IJGII Inernational Journal of Gastrointestinal Intervention

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Original Article

Int J Gastrointest Interv 2022; 11(1): 29-34

Published online January 31, 2022 https://doi.org/10.18528/ijgii210031

Copyright © International Journal of Gastrointestinal Intervention.

Long-term outcomes of surgery for oesophageal achalasia

Zi Qin Ng1,3,* , Brendan Murphy1, Simon Edmunds1, Mark Whitby1, Jih Huei Tan2, and Stephen Archer1

1Mount Private Hospital, Perth, WA, Australia
2Department of General Surgery, Hospital Sultanah Aminah, Johor Bahru, Malaysia
3Department of General Surgery, St John of God Subiaco Hospital, Subiaco, WA, Australia

Correspondence to:* Department of General Surgery, St John of God Subiaco Hospital, 1 Salvado Road, Subiaco, WA 6008, Australia.
E-mail address: kentng@hotmail.co.uk (Z.Q. Ng).

Received: May 24, 2021; Revised: September 6, 2021; Accepted: November 26, 2021

This is an open-access article distributed under the terms of the Creative Commons Attribution Non-Commercial License (http://creativecommons.org/licenses/bync/4.0) which permits unrestricted noncommercial use, distribution, and reproduction in any medium, provided the original work is properly cited.

Background: Long-term patient-reported outcomes following surgery for achalasia are lacking in the literature. The aim of this study was to evaluate both short- and long-term outcomes of the surgical management of achalasia.
Methods: A retrospective analysis was performed of all surgically managed achalasia cases from January 2004 to December 2017. Data collection included demographics, previous interventions, type of surgery performed, and postoperative outcomes. Long-term data collected by questionnaire included residual regurgitation, dysphagia, chest pain, heartburn, need for subsequent intervention, and overall satisfaction. Patients were divided into primary group (group P) and secondary group (group S) based on whether they had undergone a previous intervention.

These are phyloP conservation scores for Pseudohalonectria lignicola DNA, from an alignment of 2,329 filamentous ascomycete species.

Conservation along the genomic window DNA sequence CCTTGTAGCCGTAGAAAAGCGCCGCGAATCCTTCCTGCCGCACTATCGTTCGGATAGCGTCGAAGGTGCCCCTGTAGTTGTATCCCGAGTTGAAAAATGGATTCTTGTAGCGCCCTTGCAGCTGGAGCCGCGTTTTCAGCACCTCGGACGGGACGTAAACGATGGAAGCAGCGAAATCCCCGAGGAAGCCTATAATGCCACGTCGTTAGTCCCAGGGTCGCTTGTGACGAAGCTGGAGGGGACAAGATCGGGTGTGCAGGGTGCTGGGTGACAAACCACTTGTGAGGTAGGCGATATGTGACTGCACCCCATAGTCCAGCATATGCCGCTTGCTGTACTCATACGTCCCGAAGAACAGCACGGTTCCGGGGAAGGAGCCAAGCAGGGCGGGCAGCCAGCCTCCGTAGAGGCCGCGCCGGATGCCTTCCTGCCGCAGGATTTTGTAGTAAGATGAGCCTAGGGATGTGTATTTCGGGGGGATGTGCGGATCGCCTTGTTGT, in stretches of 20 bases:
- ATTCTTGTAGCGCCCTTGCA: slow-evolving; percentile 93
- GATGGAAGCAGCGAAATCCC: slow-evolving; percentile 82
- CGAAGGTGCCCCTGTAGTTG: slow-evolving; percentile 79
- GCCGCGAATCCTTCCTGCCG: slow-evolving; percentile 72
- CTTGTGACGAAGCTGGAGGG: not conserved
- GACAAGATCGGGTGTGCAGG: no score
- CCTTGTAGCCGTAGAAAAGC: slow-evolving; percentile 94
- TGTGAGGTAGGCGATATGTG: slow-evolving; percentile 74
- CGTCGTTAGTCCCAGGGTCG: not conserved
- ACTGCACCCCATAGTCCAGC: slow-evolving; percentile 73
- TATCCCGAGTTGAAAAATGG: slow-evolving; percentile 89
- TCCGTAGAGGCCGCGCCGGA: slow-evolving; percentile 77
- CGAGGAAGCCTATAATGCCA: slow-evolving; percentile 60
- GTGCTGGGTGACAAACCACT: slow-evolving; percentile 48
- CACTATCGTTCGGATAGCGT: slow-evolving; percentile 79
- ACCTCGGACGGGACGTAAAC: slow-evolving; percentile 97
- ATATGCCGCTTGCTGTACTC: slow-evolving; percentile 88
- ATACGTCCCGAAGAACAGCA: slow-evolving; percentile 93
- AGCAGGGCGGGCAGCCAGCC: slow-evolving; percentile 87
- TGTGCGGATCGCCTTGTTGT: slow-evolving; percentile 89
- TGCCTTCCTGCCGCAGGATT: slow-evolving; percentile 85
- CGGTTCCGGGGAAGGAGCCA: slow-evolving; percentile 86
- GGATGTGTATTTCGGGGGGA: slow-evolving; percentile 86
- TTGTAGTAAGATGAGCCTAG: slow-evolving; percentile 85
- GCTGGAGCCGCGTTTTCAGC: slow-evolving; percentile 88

Results: Ninety-one patients (male : female = 43 : 49; group P : S = 66 : 25) underwent surgery for achalasia. The median follow-up was 107 months (32–172 months). Twenty-five patients (27.5%) had previous interventions. Eighty-nine (97.8%) underwent Heller cardiomyotomy; the procedure was laparoscopic in 86 cases (97%) and open in three patients (3.3%). Two patients underwent stapled cardiomyotomy. The postoperative complication rate was 4.4%, and no complications were serious. There was no significant difference in length of stay between the groups. Short-term followup showed that most residual symptoms were mild. During long-term follow-up, the residual symptoms were mainly mild and did not differ between the groups. Furthermore, 72.9% of patients were satisfied or very satisfied with their symptoms post-surgery.
Conclusion: The peri-operative morbidity for the surgical management of achalasia is low and re-intervention is uncommon. Heartburn was not a major long-term sequela of myotomy. Though patients still experienced mild symptoms in the longer term, most were satisfied with their outcome.

Keywords: Esophageal achalasia, Myotomy, Treatment outcome

Achalasia is an uncommon oesophageal motor disorder characterized by its absence of oesophageal peristalsis and failure of relaxation of the lower oesophageal sphincter. Its incidence is estimated at 1 in 100,000 people. The majority of patients present with a combination of symptoms including dysphagia, regurgitation, heartburn, and chest pain.1 While thought to have an autoimmune basis, it more likely has a multifactorial aetiology. Treatments have been directed at symptom alleviation rather than cure, targeting the spasms that occur in the lower oesophageal sphincter. Treatment modalities have progressed from pneumatic dilatation, botulinum injection, and surgical myotomy to, more recently, per oral endoscopic myotomy (POEM).13 The initial trans-thoracic Heller myotomy (THM) evolved to laparoscopic Heller myotomy (LHM) in the early 1990s due to the technical limitations of THM and its higher failure rate related to incomplete distal myotomy.